In the book, Shepard emerges as a driven, impatient, ambitious man’s man who, despite his human flaws, excelled at the thing he trained his whole life for. “Writing the book was tricky at first. It’s why it hadn’t been done before, because Alan Shepard kept reporters at a distance, and he didn’t let anyone get close enough to know the details of his life,” said Thompson, currently living and working in Washington state. 
Thompson, a former newspaper reporter, was first intrigued by the lack of information available about this American icon when, in 1998, he was tasked with fleshing out the details in Shepard’s obituary. Until his book, no other detailed Shepard biography existed. 
“Even after he passed away, people continued to be protective of him. They would say to me, ‘I don’t think Al would want me to talk about that.’ He wasn’t a self-promoter. He didn’t want that kind of attention, and he wanted to retain his privacy,” Thompson said. 
Eventually, Shepard’s space program peers, friends and family members would trust Thompson enough to share stories and anecdotes. But some of the richest pay dirt came from a trunk full of Shepard’s childhood artifacts, revealed to Thompson during a visit to Shepard’s childhood home on East Derry Road, currently owned by David Barka. 
“I got to look through an old steamer trunk that Shepard had left behind, which was jammed with private letters between Shepard and his soon-to-be wife, Louise, scrapbooks, school papers,” said Thompson.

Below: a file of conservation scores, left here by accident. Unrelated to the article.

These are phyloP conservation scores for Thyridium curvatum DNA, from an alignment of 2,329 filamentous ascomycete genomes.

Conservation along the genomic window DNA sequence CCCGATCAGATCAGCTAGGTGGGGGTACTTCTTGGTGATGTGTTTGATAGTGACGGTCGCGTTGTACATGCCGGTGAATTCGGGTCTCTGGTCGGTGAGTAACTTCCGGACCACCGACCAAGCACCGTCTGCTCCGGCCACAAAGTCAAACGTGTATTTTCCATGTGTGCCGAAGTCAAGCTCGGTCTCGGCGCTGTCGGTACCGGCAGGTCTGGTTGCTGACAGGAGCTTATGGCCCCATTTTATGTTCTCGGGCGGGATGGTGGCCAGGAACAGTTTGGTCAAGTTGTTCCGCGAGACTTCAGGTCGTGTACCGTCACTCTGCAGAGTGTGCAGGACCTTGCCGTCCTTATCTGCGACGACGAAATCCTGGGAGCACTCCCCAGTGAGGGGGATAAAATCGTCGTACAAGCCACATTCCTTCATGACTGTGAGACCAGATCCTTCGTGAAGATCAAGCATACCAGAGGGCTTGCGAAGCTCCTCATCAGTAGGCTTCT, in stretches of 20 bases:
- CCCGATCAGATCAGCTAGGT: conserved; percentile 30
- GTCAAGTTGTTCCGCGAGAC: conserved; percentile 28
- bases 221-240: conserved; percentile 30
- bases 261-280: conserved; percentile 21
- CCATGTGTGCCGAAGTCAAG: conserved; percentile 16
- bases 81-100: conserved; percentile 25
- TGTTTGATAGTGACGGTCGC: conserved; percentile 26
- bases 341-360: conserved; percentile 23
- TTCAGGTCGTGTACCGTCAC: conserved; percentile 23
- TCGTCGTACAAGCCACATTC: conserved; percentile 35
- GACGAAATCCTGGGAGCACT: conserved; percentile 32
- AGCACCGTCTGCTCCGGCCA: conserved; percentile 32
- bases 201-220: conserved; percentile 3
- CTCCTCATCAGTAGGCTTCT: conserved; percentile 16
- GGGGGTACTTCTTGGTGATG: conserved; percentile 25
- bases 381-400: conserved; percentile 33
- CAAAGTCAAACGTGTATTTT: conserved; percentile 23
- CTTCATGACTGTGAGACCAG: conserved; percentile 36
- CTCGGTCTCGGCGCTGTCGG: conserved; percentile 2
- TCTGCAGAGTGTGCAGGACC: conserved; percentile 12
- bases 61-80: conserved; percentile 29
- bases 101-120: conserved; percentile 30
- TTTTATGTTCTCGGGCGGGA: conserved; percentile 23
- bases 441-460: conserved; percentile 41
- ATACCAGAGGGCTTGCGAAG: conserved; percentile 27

Strong family roots 
For the hometown crowd, there has always been great pride in the fact that Shepard was born inside that farmhouse in rural New Hampshire, the product of a union between Bart Shepard and Renza Emerson, both born of prominent New England families who were instrumental in helping shape the town over centuries, from business and agriculture, to the actual landscape. 
Juliana Shepard Jenkins, one of Shepard’s three daugh-ters, now lives in Texas and continues to work closely with the Mercury Seven Foundation, established in 1984 by her father and the six surviving astronauts who together were known as the “Mercury Seven.” 
Jenkins said growing up on naval bases where supersonic jets were the norm and astronauts were regular house guests meant she never feared for her father’s safety, exploring new terrain as a space cowboy. 
“It was a very normal family life, and from a childlike point of view, I always considered all the astronauts as typical men, which meant that to me every man was as smart as an astronaut. I didn’t know until much later that a lot of astronauts’ wives and children were fearful of the missions,” Jenkins said. 
Shepard walked on the moon during his second spaceflight as the commander of Apollo 14 from Jan. 31 to Feb. 9, 1971. During the mission, he had time to hit a couple of golf balls from the lunar surface. 
Jenkins said that even as NASA’s 25 years of shuttle missions wind down — the next one is scheduled to lift off on Monday — Jenkins believes it has never been more important for the United States to continue its exploration of space. 
“I took a private tour of NASA a few years ago, and they are prepared and ready. 
They want to go to the moon again, and from there, go to Mars. Right now we need the funding. I think it’s vitally important when you consider all the things NASA gave us, from all the medical apparatus to microwaves and Velcro — all the experiments they did has helped to make this country great,” said Jenkins. “Many other astronauts I’ve spoken to feel the same way, and I know it’s what dad would have wanted, too.”